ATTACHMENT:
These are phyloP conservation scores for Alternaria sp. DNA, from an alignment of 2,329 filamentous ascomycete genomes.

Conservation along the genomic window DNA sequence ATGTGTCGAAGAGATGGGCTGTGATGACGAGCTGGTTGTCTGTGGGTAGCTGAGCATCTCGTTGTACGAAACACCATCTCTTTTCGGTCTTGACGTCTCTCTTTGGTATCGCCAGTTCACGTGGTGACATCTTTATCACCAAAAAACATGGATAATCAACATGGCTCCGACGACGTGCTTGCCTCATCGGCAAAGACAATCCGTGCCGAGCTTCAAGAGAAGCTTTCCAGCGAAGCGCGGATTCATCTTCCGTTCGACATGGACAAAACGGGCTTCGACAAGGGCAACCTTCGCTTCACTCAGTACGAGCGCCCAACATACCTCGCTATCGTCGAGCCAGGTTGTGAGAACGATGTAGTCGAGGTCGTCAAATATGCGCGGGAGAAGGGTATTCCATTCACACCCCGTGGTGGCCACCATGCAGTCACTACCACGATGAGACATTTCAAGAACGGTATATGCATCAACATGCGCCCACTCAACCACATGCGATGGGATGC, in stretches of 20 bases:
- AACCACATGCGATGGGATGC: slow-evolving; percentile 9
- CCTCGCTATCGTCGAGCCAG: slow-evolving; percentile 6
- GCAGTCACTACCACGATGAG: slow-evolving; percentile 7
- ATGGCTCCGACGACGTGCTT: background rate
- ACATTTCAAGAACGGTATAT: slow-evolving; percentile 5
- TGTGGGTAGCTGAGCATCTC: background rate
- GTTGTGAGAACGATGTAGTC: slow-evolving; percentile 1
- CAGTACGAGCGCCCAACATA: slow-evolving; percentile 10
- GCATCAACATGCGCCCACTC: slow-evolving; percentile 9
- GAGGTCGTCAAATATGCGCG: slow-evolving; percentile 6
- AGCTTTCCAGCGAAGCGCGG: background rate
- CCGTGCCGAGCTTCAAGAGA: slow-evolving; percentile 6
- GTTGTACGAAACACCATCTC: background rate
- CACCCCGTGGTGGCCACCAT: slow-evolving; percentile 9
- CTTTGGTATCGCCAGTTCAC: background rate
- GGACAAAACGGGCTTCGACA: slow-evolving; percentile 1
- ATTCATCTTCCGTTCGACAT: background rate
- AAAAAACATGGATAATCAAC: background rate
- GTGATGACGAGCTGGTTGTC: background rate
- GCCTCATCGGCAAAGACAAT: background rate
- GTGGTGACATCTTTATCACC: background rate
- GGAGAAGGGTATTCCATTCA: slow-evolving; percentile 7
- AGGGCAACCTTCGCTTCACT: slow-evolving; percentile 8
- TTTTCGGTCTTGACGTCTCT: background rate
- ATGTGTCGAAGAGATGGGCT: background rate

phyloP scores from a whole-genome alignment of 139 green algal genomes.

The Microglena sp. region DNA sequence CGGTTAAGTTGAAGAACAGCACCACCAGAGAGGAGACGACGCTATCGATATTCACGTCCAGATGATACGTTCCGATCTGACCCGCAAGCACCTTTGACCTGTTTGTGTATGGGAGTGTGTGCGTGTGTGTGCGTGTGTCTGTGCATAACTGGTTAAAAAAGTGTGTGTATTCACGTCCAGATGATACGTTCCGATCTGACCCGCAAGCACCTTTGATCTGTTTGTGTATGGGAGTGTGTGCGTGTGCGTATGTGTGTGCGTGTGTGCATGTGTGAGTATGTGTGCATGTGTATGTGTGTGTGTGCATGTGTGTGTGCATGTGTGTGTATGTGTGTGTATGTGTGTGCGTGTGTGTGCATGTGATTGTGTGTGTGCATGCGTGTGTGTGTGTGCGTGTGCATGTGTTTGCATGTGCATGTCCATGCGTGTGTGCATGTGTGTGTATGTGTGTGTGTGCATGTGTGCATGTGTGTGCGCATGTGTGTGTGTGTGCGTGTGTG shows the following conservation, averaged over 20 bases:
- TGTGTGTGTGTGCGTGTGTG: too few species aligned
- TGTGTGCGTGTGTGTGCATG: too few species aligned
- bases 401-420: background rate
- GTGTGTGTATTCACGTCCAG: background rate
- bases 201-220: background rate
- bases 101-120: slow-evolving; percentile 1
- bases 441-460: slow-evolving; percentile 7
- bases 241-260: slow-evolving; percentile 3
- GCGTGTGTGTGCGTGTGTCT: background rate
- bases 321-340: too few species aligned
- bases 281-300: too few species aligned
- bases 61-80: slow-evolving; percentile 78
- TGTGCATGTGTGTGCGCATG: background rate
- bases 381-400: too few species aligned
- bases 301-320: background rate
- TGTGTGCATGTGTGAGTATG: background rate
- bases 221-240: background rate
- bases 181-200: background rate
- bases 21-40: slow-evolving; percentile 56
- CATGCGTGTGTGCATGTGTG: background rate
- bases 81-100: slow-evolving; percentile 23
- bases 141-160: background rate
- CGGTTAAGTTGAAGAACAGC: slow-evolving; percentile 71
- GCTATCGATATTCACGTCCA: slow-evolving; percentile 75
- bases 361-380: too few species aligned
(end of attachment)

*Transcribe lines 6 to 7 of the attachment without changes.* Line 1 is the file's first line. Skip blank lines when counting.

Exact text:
- ATGGCTCCGACGACGTGCTT: background rate
- ACATTTCAAGAACGGTATAT: slow-evolving; percentile 5